The monk Anchin was young in years but old in holiness; he kept his body under by fastings and watchings and long prayers. He was acquainted with the blessedness of sublime meditations. His countenance was white as ivory and as smooth; his eyes were deep as a brown pool in autumn; his smile was that of a Buddha; his voice was like an angel’s. He dwelt with a score of holy men in a monastery of the mountains, where he learned the mystic “Way of the Gods.” He was bound to his order by the strictest vows, but was content, rejoicing in the shade of the great pine trees and the sound of the running water of the streams.

Now it happened that on a day in spring-time, the old man, his Abbot, sent the young monk Anchin upon an errand of mercy. And he said, “My son, bind your sandals fast and tie spare sandals to your girdle, take your hat and your staff and your rosary and begging bowl, for you have far to go, over mountain and stream, and across the great plain.”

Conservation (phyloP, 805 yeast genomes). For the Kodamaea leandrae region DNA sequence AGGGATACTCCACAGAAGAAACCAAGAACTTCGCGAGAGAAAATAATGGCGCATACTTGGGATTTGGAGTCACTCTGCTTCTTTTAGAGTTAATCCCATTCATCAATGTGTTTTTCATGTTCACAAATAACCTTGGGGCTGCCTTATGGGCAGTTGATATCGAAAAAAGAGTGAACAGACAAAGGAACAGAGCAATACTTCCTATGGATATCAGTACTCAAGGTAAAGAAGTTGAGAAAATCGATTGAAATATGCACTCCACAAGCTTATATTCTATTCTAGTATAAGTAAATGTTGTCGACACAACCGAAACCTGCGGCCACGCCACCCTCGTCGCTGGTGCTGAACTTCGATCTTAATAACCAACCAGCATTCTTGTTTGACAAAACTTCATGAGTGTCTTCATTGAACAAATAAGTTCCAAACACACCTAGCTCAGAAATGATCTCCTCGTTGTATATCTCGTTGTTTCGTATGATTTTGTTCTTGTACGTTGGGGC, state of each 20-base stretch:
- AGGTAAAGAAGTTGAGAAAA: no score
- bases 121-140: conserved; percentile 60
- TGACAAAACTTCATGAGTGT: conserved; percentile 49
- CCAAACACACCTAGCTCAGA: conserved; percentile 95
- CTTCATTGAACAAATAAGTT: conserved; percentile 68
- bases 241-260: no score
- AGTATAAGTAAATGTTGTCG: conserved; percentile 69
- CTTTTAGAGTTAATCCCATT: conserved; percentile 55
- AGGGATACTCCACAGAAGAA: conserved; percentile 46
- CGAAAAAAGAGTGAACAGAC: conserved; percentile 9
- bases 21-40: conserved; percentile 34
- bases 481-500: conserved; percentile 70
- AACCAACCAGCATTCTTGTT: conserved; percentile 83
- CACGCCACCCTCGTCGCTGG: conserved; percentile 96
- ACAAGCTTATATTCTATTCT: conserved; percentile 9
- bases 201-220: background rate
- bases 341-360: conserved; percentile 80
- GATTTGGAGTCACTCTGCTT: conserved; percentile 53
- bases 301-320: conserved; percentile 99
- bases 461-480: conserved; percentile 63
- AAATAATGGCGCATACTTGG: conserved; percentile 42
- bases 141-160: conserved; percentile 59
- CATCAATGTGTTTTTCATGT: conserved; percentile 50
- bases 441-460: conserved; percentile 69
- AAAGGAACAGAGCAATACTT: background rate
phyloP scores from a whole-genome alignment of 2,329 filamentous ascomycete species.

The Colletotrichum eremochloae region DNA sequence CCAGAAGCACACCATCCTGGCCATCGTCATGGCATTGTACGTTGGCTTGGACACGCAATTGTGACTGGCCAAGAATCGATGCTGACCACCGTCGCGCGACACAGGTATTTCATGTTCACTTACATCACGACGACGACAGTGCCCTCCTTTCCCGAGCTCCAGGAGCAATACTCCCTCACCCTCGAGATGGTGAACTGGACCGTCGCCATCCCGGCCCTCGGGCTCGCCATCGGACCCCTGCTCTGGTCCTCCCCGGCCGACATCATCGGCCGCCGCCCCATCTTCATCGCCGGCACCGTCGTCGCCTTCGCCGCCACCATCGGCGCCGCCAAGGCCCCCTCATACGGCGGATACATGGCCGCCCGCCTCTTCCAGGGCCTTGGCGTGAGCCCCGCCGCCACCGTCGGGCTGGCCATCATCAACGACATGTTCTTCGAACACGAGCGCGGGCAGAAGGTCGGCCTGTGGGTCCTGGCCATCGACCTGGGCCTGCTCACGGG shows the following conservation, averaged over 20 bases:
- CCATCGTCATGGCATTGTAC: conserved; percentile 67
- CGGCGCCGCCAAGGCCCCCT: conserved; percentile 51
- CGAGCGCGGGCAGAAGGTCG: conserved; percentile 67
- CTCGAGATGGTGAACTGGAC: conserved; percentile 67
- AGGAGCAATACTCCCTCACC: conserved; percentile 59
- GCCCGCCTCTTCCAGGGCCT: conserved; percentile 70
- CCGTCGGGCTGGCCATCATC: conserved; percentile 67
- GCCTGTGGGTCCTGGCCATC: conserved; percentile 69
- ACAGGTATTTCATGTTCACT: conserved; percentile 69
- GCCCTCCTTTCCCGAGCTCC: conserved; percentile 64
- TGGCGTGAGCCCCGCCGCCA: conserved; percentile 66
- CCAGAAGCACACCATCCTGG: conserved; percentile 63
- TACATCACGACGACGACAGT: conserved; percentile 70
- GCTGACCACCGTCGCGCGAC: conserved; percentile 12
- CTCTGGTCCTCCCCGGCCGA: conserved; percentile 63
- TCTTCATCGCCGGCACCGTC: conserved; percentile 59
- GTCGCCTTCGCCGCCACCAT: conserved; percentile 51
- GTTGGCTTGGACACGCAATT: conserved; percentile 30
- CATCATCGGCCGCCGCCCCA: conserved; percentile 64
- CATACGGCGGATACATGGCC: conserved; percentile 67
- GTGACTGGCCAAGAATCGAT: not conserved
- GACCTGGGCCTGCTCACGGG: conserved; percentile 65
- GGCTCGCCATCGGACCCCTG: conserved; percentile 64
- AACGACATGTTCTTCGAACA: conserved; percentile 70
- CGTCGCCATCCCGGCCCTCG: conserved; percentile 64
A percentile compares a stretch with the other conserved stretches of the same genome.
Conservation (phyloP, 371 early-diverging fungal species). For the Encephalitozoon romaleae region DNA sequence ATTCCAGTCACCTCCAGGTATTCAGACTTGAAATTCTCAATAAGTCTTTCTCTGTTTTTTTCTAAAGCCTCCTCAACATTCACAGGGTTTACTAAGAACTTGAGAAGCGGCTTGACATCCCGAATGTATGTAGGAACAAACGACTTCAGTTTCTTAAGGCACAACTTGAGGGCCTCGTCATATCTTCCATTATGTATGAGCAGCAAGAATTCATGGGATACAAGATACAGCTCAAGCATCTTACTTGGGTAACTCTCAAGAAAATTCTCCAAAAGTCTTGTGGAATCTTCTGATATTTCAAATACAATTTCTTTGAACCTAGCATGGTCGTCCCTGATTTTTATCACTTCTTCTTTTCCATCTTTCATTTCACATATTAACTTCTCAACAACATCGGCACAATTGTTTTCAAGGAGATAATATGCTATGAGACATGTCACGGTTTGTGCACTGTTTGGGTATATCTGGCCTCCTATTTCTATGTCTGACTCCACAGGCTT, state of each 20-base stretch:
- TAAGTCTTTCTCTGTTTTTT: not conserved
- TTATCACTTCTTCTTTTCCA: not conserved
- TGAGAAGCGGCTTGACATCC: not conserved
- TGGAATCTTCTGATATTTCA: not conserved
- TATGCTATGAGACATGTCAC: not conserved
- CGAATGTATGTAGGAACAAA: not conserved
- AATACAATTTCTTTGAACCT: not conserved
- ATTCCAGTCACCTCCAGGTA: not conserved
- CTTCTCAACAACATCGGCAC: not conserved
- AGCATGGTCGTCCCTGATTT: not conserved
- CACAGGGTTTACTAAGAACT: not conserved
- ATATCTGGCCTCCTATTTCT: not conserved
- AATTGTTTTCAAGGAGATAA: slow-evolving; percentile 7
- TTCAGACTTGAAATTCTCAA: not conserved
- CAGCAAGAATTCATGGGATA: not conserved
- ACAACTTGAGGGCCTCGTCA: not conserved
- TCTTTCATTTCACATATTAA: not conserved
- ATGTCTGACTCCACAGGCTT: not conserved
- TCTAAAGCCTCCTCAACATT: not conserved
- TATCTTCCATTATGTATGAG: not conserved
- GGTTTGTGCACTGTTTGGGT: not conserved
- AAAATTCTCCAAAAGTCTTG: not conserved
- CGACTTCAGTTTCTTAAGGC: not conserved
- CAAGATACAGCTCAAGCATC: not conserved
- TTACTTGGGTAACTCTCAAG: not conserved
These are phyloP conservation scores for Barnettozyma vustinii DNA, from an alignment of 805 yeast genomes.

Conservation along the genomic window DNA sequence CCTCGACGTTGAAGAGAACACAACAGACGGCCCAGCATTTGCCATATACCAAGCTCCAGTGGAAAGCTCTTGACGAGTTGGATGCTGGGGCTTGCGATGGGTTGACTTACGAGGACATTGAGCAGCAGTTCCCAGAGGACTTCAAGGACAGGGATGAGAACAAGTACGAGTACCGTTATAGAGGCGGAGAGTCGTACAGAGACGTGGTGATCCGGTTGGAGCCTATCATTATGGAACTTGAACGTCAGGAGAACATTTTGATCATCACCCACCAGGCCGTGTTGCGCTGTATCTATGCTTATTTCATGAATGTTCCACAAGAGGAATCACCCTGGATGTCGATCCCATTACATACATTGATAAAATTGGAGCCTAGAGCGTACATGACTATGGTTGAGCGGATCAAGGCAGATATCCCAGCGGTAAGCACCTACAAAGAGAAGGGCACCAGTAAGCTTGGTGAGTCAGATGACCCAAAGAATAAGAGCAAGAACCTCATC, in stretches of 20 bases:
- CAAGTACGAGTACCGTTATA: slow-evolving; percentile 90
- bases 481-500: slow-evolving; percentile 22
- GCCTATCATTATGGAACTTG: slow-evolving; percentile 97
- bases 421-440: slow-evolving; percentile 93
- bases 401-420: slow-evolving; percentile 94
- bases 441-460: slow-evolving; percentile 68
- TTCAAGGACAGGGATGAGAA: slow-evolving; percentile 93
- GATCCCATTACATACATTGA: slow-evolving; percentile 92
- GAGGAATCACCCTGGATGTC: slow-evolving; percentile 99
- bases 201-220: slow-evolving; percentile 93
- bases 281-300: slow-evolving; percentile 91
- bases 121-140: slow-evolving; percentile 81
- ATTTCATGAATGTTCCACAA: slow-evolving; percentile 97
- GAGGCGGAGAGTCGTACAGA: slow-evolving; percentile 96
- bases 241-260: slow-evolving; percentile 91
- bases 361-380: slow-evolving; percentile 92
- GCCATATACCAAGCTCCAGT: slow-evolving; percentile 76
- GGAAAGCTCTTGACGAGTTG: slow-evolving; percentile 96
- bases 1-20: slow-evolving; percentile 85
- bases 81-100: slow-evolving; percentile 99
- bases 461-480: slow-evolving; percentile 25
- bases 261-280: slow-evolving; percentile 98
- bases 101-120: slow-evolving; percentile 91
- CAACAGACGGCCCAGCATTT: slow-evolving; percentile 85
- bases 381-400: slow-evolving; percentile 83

So the monk Anchin made him ready.

“My son,” the Abbot said, “if any wayfarer do you a kindness, forget not to commend him to the gods for the space of nine existences.”

“I will remember,” said the monk, and so he set forth upon his way.

Over mountain and stream he passed, and as he went his spirit was wrapped in contemplation, and he recited the Holy Sutras aloud in a singing voice. And the Wise Birds called and twittered from branch to branch of the tall trees, the birds that are beloved of Buddha. One bird chanted the grand Scripture of the Nicheten, the Praise of the Sutra of the Lotus, of the Good Law, and the other bird called upon his Master’s name, for he cried: